“I’m mad!  I’m mad too!  My mommy’s going to beat up your mommy!  No, she isn’t, ‘cause my mommy’s going to beat up your mommy first!  The two four-year old girls took one more angry look at one another and then each ran home crying. 

Do these words sound comical to us?  Well, how about the following statements?  I’ll never forget what (s)he did. (S)he hurt me too much.  I’ll never forgive him (her).  Sound familiar?  These are words often used by adults.  Sometimes, I’ll hear snatches of similar conversations in restaurants, meetings, or doctors’ offices.  Always there’s a firmness in the voice – an air of finality: that’s it; subject is over!

The act of forgiving is good for us – Jesus had clear advice about it.  Forgiveness ends grudges [at least, from one person’s perspective].  It gives us another chance to add happier [and healthier] thoughts to our minds.  It helps reduce the negative feelings we may have lived with continuously. 

Sometimes, forgiveness takes awhile to achieve – possibly many years.  When we remember that God forgives us, then it can be easier for us to forgive others.  If we continue to work on this, we will find that – over time – blessings will come with forgiving.”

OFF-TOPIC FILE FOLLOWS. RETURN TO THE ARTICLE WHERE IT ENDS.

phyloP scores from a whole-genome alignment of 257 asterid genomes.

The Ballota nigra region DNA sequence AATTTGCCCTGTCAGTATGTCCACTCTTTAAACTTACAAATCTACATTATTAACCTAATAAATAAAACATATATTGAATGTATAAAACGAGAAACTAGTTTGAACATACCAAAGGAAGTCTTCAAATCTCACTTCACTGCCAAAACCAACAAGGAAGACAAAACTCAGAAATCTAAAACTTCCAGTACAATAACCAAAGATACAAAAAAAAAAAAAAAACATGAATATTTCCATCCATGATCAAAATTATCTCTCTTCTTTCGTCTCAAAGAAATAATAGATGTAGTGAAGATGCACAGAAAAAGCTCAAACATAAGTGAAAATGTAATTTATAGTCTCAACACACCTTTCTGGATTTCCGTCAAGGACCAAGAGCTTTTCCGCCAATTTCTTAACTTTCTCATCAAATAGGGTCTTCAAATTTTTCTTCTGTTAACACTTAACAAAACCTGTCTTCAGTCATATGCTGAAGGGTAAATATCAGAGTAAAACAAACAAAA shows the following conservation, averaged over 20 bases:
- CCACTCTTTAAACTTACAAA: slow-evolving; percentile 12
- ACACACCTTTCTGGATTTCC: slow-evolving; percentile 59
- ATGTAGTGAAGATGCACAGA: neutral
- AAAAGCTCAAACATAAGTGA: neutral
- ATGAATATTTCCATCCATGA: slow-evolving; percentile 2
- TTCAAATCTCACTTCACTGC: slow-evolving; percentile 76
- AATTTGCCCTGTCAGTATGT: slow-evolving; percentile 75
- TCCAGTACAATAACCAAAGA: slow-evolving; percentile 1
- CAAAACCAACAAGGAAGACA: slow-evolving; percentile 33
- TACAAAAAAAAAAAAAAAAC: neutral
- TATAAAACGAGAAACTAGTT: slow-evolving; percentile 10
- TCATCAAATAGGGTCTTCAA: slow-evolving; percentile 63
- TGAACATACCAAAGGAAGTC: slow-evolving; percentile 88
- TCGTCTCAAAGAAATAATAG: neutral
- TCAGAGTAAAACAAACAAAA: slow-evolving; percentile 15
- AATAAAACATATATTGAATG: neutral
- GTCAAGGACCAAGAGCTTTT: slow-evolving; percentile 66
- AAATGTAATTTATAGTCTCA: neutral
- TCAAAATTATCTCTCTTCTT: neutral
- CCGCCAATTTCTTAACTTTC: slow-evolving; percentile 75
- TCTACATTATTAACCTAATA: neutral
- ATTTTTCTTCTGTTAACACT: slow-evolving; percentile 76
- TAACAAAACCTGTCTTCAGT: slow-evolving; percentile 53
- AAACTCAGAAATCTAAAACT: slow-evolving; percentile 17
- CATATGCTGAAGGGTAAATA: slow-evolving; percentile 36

Reflecting on what I wrote years ago, I ponder the original title.  Are we  forgiven?  At times, there seems to be a block in the way, even to approach the idea of forgiving someone in our lives.  Possibly, we have, knowingly or unknowingly, placed ourselves in the permanent seat of blame within a certain situation.  Yes, perhaps, we truly are/were at fault.  Then too, we might never have been to blame; but our being victimized has played tricks on the memories - and we point the shame finger at ourselves.  This is where Step 2 can enter:  Came to believe that a Power greater than ourselves could restore us to a normal way of thinking and living. (Gamblers Anonymous)  This struggle to forgive, sometimes blanketed by shame and blame, somehow gets relegated only to us.  Instead, these are the circumstances to call upon the greater Power to grant us insight and wisdom - and patience with ourselves to grow and learn from the negative experiences. It is essential that we realize – and accept – that we do not have to rely solely on our own power to enter into the process of forgiveness.

As we turn our will and our lives over to the care of his Power greater than ourselves (Step 3: Gamblers Anonymous), we become prepared to face our individual selves and make a moral and financial inventory (Step 4: Gamblers Anonymous)  Whether the offense(s) was/were truly ours OR brought upon us, the task of forgiveness invites and challenges us to see beyond the present. 

Are we forgiven?

How is the Power greater than ourselves leading you in this process?

For what help have you asked this Power?



Blessings,



Rev. Janet Jacobs, CCGSO

Founding Director

Gambling Recovery Ministries


For more information on problem gambling and recovery issues, visit: